Last night, the world watched as yet another singer was crowned king of a live television music competition via NBC’s The Voice. Javier Colon, the smooth-headed-and-voiced vocalist who was an early favorite from day one, ended up with the honors on one of the summer’s most-viewed shows. While I watched every episode and enjoyed the show, there were certainly some formatting flaws and moments of identity crisis that could be improved for season 2.
The show’s episodes were split into three distinct types: Blind Auditions, the Battle Rounds, and the Live Performances.
At heart, the premise was perfect and simple: select a winner based solely on their vocal performance. As impossible the task of separating image and vocal performance is, the Blind Audition episodes accomplished that fairly successfully. Certainly none of the celebrity coaches or viewers at home expected to see the fro-sporting Tje after meeting his cowboy parents or hearing his rendition of Bruno Mars’ “Just The Way You Are,” seen below.
As each hopeful sang and prayed either Christina Aguilera, Adam Levine, Cee Lo or Blake Shelton would turn around to choose them, we became emotionally attached to competitors in less than 60 seconds; we were just as happy as they were when they ended up being chosen. The process of coaches making their cases for the singers to join their team was an equally intriguing process, where the competitors took the wheel and were able to affect their own fate. Despite a poorly-constructed melody, every coach wanted Javier for their team after his rendition of “Time After Time.”
The Battle Rounds that followed were the most electrifying saga of the show. Rather than the traditional “go-sing-your song-and-we’ll-vote” style of American Idol or America’s Got Talent, the contestants sang duets with/against each other, making for some goosebump-inducing performances. Between the perfect harmonies and soaring vocals, I could have easily watched an entire season of just these one-on-one match-ups. Watch finalist Vicci Martinez and Niki Dawson sing Pink‘s “Perfect” in one of the closest battles of the season:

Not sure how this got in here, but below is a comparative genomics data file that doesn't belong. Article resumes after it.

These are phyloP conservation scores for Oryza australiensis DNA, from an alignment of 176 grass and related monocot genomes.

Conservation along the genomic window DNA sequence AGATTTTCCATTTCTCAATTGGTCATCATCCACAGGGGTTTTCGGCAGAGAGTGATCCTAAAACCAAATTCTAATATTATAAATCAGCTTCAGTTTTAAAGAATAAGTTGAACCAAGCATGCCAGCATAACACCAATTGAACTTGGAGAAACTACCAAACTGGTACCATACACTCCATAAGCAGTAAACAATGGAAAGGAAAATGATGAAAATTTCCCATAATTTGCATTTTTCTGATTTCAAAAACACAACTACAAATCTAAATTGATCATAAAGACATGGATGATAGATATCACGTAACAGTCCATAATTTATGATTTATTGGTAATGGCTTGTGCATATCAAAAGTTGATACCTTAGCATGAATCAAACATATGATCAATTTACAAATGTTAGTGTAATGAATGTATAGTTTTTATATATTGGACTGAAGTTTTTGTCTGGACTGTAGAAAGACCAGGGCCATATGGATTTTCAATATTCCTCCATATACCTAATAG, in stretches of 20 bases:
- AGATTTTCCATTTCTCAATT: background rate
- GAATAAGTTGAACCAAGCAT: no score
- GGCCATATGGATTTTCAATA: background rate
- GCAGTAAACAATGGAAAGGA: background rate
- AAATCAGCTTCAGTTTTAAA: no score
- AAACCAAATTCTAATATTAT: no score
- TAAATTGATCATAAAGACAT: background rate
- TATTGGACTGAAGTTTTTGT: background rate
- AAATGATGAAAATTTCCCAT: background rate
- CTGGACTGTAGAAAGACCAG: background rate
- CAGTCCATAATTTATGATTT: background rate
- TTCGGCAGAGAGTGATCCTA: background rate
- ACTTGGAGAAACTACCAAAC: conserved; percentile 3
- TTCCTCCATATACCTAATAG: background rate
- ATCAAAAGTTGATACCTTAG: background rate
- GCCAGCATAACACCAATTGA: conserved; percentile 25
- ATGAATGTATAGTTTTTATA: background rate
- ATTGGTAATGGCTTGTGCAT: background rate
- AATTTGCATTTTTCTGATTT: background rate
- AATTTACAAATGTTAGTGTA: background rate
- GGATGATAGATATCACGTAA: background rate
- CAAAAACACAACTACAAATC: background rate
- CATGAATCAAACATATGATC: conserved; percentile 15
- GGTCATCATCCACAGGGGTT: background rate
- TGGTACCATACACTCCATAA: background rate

Sadly, the greatest battle performances always resulted in a hard casualty, as Dawson felt above and Tje lost against Nakia on Ne-Yo’s “Closer.” Still though, this NCAA-tournament elimination style worked well for The Voice, separating it from every other singing competition and creating some mesmerizing (and bizarre) moments.
With the Live Performances came the weakest part of the show, bringing in your basic Idol format. Sure, the coaches had a say in who stayed, and the voting was a bit different, but we’ve seen everything that was done here before. To make matter worse, the field was being halved every episode, meaning at least one favorite was being inexplicably cut short and grouped with someone of a lesser talent level.
This is where the biggest formatting issue is. On American Idol, 10 weeks are spent weeding through 13 singers at an average of 1-2 per show. On The Voice, 8 weeks are spent cutting down 32 performers, with an average of four gone per show. The size of the playing field is far too large; contestants drop off so rapidly that viewers cannot maintain any type of relationship with their favorites. Having so many competitors limits the exposure of the small percentage who have a legitimate shot at winning. Including the Blind Auditions, Battle Round and Live Shows, we only watched each finalist perform on five separate occasions, while recent American Idol winner Scotty McCreery sang a whopping 13 times before being crowned champion.
The size of each team needs to be cut down. Instead of letting each coach pick eight members, par it down to six or four, all of which are true contenders. This way, we’ll get much more familiar with each individual and get the chance to see legitimate growth (as opposed to Blake Shelton and the producers claiming Dia overcame some ridiculous stage fright she never had). Someone like Lily Elise (who hit the most impressive single note of the show) could be a finalist with more personal attention and coaching.
I would love to see less live shows and more duet battles as well. This season had two episodes of blind auditions, four episodes of duet battling, and four episodes of competitive individual singing. Cut out two episodes of live shows, add in two more battles, and use my smaller competition size, and you’d have a show that would be better than Idol.
All in all, I enjoyed the show, and look forward to next season and the tweaks that (hopefully) will be made. The show has open auditions in select cities over the next few months, and I already have a favorite for season 2.
Oh, and lose Shelton. Dude picked Xenia, who shouldn’t have even made the show. UPDATE: too late.